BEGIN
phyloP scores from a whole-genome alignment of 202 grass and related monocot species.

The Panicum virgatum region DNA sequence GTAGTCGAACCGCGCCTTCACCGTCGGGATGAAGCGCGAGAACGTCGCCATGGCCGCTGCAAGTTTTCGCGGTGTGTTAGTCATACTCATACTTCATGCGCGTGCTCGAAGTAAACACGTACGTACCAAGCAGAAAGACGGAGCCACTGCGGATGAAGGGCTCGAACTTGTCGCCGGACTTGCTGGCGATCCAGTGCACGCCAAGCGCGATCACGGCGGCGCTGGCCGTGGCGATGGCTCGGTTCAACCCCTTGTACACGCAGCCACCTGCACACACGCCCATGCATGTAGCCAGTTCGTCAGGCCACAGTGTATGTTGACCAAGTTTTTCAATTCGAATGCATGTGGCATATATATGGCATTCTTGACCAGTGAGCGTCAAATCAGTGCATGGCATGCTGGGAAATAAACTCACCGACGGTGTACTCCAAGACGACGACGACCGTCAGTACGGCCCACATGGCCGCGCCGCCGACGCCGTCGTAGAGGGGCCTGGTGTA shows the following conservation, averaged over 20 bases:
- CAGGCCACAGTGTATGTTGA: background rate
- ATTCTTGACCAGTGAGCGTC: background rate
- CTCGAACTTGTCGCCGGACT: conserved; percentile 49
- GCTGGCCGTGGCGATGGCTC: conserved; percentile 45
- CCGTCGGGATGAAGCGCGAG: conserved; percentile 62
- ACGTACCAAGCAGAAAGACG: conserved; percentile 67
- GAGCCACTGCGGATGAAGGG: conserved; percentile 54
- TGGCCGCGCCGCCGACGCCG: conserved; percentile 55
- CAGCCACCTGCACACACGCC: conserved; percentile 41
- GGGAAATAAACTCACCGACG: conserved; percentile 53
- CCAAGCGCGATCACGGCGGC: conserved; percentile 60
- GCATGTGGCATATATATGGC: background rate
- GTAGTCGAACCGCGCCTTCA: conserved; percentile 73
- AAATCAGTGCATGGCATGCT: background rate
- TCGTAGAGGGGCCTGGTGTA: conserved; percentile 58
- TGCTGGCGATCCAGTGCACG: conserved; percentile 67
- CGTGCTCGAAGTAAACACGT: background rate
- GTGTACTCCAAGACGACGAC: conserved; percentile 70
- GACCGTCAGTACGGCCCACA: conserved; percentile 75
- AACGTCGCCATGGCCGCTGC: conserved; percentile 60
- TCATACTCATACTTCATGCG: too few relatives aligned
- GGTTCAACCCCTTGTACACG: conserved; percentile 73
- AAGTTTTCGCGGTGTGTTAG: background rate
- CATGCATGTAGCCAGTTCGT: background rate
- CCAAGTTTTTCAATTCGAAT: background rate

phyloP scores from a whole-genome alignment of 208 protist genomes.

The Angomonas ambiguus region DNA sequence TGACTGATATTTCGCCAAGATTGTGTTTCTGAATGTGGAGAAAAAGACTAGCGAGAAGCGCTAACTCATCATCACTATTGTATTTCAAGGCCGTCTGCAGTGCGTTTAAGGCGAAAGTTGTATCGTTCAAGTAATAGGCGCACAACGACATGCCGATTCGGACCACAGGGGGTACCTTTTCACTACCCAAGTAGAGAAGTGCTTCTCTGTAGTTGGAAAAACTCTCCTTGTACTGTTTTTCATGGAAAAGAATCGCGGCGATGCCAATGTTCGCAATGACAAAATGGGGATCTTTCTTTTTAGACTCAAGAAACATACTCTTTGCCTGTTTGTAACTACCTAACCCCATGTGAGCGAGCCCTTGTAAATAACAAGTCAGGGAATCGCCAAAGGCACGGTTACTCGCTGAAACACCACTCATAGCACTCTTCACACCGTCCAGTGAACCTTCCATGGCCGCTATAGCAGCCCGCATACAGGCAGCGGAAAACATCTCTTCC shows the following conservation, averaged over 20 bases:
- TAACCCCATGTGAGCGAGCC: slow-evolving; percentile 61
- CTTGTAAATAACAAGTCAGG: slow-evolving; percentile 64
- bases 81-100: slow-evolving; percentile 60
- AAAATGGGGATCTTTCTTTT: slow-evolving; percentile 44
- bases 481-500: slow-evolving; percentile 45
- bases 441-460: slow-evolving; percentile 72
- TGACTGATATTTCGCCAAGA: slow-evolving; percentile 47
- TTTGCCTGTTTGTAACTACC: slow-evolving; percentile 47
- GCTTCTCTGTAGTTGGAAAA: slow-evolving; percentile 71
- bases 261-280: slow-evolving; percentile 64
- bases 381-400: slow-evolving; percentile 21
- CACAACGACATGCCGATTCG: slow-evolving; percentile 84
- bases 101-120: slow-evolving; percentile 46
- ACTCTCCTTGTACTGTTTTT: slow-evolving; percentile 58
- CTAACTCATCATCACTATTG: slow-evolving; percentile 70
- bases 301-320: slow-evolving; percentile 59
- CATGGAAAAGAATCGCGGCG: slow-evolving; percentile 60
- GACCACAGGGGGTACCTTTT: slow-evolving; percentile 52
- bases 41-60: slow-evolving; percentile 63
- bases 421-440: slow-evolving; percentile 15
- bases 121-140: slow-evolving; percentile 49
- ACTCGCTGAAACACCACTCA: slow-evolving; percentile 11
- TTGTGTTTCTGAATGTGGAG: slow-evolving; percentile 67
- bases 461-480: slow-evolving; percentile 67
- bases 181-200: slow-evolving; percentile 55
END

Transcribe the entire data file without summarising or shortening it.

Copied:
phyloP scores from a whole-genome alignment of 202 grass and related monocot species.

The Panicum virgatum region DNA sequence GTAGTCGAACCGCGCCTTCACCGTCGGGATGAAGCGCGAGAACGTCGCCATGGCCGCTGCAAGTTTTCGCGGTGTGTTAGTCATACTCATACTTCATGCGCGTGCTCGAAGTAAACACGTACGTACCAAGCAGAAAGACGGAGCCACTGCGGATGAAGGGCTCGAACTTGTCGCCGGACTTGCTGGCGATCCAGTGCACGCCAAGCGCGATCACGGCGGCGCTGGCCGTGGCGATGGCTCGGTTCAACCCCTTGTACACGCAGCCACCTGCACACACGCCCATGCATGTAGCCAGTTCGTCAGGCCACAGTGTATGTTGACCAAGTTTTTCAATTCGAATGCATGTGGCATATATATGGCATTCTTGACCAGTGAGCGTCAAATCAGTGCATGGCATGCTGGGAAATAAACTCACCGACGGTGTACTCCAAGACGACGACGACCGTCAGTACGGCCCACATGGCCGCGCCGCCGACGCCGTCGTAGAGGGGCCTGGTGTA shows the following conservation, averaged over 20 bases:
- CAGGCCACAGTGTATGTTGA: background rate
- ATTCTTGACCAGTGAGCGTC: background rate
- CTCGAACTTGTCGCCGGACT: conserved; percentile 49
- GCTGGCCGTGGCGATGGCTC: conserved; percentile 45
- CCGTCGGGATGAAGCGCGAG: conserved; percentile 62
- ACGTACCAAGCAGAAAGACG: conserved; percentile 67
- GAGCCACTGCGGATGAAGGG: conserved; percentile 54
- TGGCCGCGCCGCCGACGCCG: conserved; percentile 55
- CAGCCACCTGCACACACGCC: conserved; percentile 41
- GGGAAATAAACTCACCGACG: conserved; percentile 53
- CCAAGCGCGATCACGGCGGC: conserved; percentile 60
- GCATGTGGCATATATATGGC: background rate
- GTAGTCGAACCGCGCCTTCA: conserved; percentile 73
- AAATCAGTGCATGGCATGCT: background rate
- TCGTAGAGGGGCCTGGTGTA: conserved; percentile 58
- TGCTGGCGATCCAGTGCACG: conserved; percentile 67
- CGTGCTCGAAGTAAACACGT: background rate
- GTGTACTCCAAGACGACGAC: conserved; percentile 70
- GACCGTCAGTACGGCCCACA: conserved; percentile 75
- AACGTCGCCATGGCCGCTGC: conserved; percentile 60
- TCATACTCATACTTCATGCG: too few relatives aligned
- GGTTCAACCCCTTGTACACG: conserved; percentile 73
- AAGTTTTCGCGGTGTGTTAG: background rate
- CATGCATGTAGCCAGTTCGT: background rate
- CCAAGTTTTTCAATTCGAAT: background rate

phyloP scores from a whole-genome alignment of 208 protist genomes.

The Angomonas ambiguus region DNA sequence TGACTGATATTTCGCCAAGATTGTGTTTCTGAATGTGGAGAAAAAGACTAGCGAGAAGCGCTAACTCATCATCACTATTGTATTTCAAGGCCGTCTGCAGTGCGTTTAAGGCGAAAGTTGTATCGTTCAAGTAATAGGCGCACAACGACATGCCGATTCGGACCACAGGGGGTACCTTTTCACTACCCAAGTAGAGAAGTGCTTCTCTGTAGTTGGAAAAACTCTCCTTGTACTGTTTTTCATGGAAAAGAATCGCGGCGATGCCAATGTTCGCAATGACAAAATGGGGATCTTTCTTTTTAGACTCAAGAAACATACTCTTTGCCTGTTTGTAACTACCTAACCCCATGTGAGCGAGCCCTTGTAAATAACAAGTCAGGGAATCGCCAAAGGCACGGTTACTCGCTGAAACACCACTCATAGCACTCTTCACACCGTCCAGTGAACCTTCCATGGCCGCTATAGCAGCCCGCATACAGGCAGCGGAAAACATCTCTTCC shows the following conservation, averaged over 20 bases:
- TAACCCCATGTGAGCGAGCC: slow-evolving; percentile 61
- CTTGTAAATAACAAGTCAGG: slow-evolving; percentile 64
- bases 81-100: slow-evolving; percentile 60
- AAAATGGGGATCTTTCTTTT: slow-evolving; percentile 44
- bases 481-500: slow-evolving; percentile 45
- bases 441-460: slow-evolving; percentile 72
- TGACTGATATTTCGCCAAGA: slow-evolving; percentile 47
- TTTGCCTGTTTGTAACTACC: slow-evolving; percentile 47
- GCTTCTCTGTAGTTGGAAAA: slow-evolving; percentile 71
- bases 261-280: slow-evolving; percentile 64
- bases 381-400: slow-evolving; percentile 21
- CACAACGACATGCCGATTCG: slow-evolving; percentile 84
- bases 101-120: slow-evolving; percentile 46
- ACTCTCCTTGTACTGTTTTT: slow-evolving; percentile 58
- CTAACTCATCATCACTATTG: slow-evolving; percentile 70
- bases 301-320: slow-evolving; percentile 59
- CATGGAAAAGAATCGCGGCG: slow-evolving; percentile 60
- GACCACAGGGGGTACCTTTT: slow-evolving; percentile 52
- bases 41-60: slow-evolving; percentile 63
- bases 421-440: slow-evolving; percentile 15
- bases 121-140: slow-evolving; percentile 49
- ACTCGCTGAAACACCACTCA: slow-evolving; percentile 11
- TTGTGTTTCTGAATGTGGAG: slow-evolving; percentile 67
- bases 461-480: slow-evolving; percentile 67
- bases 181-200: slow-evolving; percentile 55